References to: You're Included

Andrew Purves: Theology for Pastoral Work

Andrew Purves

Andrew Purves: Theology for Pastoral Work

A pastor should connect the story of God with the context of individual people, so the pastor needs to be tightly connected to God and the people.

(31.2 minutes)
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Biography:
Andrew Purves

Andrew Purves received his PhD in 1978 from the University of Edinburgh in Scotland. He has been a church pastor and a professor at Pittsburgh Theological Seminary. For a PDF of all four interviews, click here. He has written numerous books on pastoral theology, including The Search for Compassion: Spirituality and Ministry, Pastoral Theology in the Classical Tradition, Reconstructing Pastoral Theology: A Christological Foundation, The Crucifixion of Ministry, & The Resurrection of Ministry.

Learn More:

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If you'd like to support this ministry, click here.

If you are interested in learning more about Trinitarian theology, check out Grace Communion Seminary. It's accredited, affordable, and 100 percent online.

Small group discussion guide

Discussion groups might wish to prepare their own topics, request topics from the group, use the following suggested topics, or mix and match all three.

Suggested topics:

1. Why is a pastor’s “life in Christ” so critical to an effective ministry?

2. What did the phrase “organically connected” mean to you in terms of relationships?

3. How can personal prayer, worship, and ethical attentiveness enhance one’s ministry?

4. What was meant by pastors being “embedded” in the lives of their people?

5. How is the example of Jesus seizing Peter’s hand on the water relevant to your life?

6. Why should we respond to God out of thankfulness instead of guilt and fear?

7. How is God’s love, mercy, and forgiveness a “larger reality” than his judgment?

8. Expand on Dr. Purves’ contention that God’s “grace overflows.”

A few simple guidelines for leading a discussion: 1) Encourage open discussion. 2) Ask questions relevant to the topic. 3) Listen attentively. 4) Encourage divergent views. 5) Encourage everyone to participate. 6) Summarize and paraphrase. 7) Minimize teaching and preaching.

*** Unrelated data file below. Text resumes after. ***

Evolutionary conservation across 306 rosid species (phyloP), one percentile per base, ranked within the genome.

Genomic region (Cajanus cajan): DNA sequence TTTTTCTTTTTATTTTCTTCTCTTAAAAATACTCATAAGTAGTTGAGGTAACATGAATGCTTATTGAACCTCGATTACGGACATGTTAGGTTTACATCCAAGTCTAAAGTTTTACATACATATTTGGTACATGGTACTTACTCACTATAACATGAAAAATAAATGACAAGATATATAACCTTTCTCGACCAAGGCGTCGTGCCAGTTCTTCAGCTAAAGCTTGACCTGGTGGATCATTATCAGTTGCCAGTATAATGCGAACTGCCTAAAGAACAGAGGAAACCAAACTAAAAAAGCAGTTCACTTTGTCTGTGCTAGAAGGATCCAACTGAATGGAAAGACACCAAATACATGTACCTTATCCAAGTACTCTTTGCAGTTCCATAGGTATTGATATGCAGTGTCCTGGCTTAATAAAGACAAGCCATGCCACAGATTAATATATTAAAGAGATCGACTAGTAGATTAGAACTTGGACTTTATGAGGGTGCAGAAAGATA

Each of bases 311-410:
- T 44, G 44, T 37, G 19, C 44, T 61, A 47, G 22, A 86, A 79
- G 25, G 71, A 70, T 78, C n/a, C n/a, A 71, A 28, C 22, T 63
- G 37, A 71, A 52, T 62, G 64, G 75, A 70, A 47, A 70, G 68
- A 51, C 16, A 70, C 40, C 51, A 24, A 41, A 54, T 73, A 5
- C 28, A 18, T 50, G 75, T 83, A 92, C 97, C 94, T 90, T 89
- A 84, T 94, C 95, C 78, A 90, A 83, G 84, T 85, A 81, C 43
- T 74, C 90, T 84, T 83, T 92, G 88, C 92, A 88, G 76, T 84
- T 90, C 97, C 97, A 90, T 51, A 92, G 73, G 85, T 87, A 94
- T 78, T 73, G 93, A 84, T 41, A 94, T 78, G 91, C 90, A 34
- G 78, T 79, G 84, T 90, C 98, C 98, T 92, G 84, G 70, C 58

J. Michael Feazell: In your book, The Crucifixion of Ministry, on page 128, you wrote, “At its core, pastoral work involves bearing witness to the joining of two stories, the parishioners and God’s. Who is Jesus Christ specifically for this person amid the particularities and the exigencies of his or her current life experience?”

How does a pastor bring those two stories together?

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Cherith Fee Nordling: What Jesus' Humanity Means for Us

Cherith Fee Nordling

Cherith Fee Nordling: What Jesus' Humanity Means for Us

Jesus is truly human, and that shows us what it means for us to be truly human.

(30.6 minutes)
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Biography:
Cherith Fee Nordling

Cherith Fee Nordling earned her PhD from the University of St Andrews in Scotland. She has written Knowing and Naming the Triune God: Elizabeth Johnson and Karl Barth in Conversation and she is one of the authors of Pocket Dictionary of Theological Terms. She is now Associate Professor of Theology at Northern Seminary. For all four interviews in one PDF file, click here.

Learn More: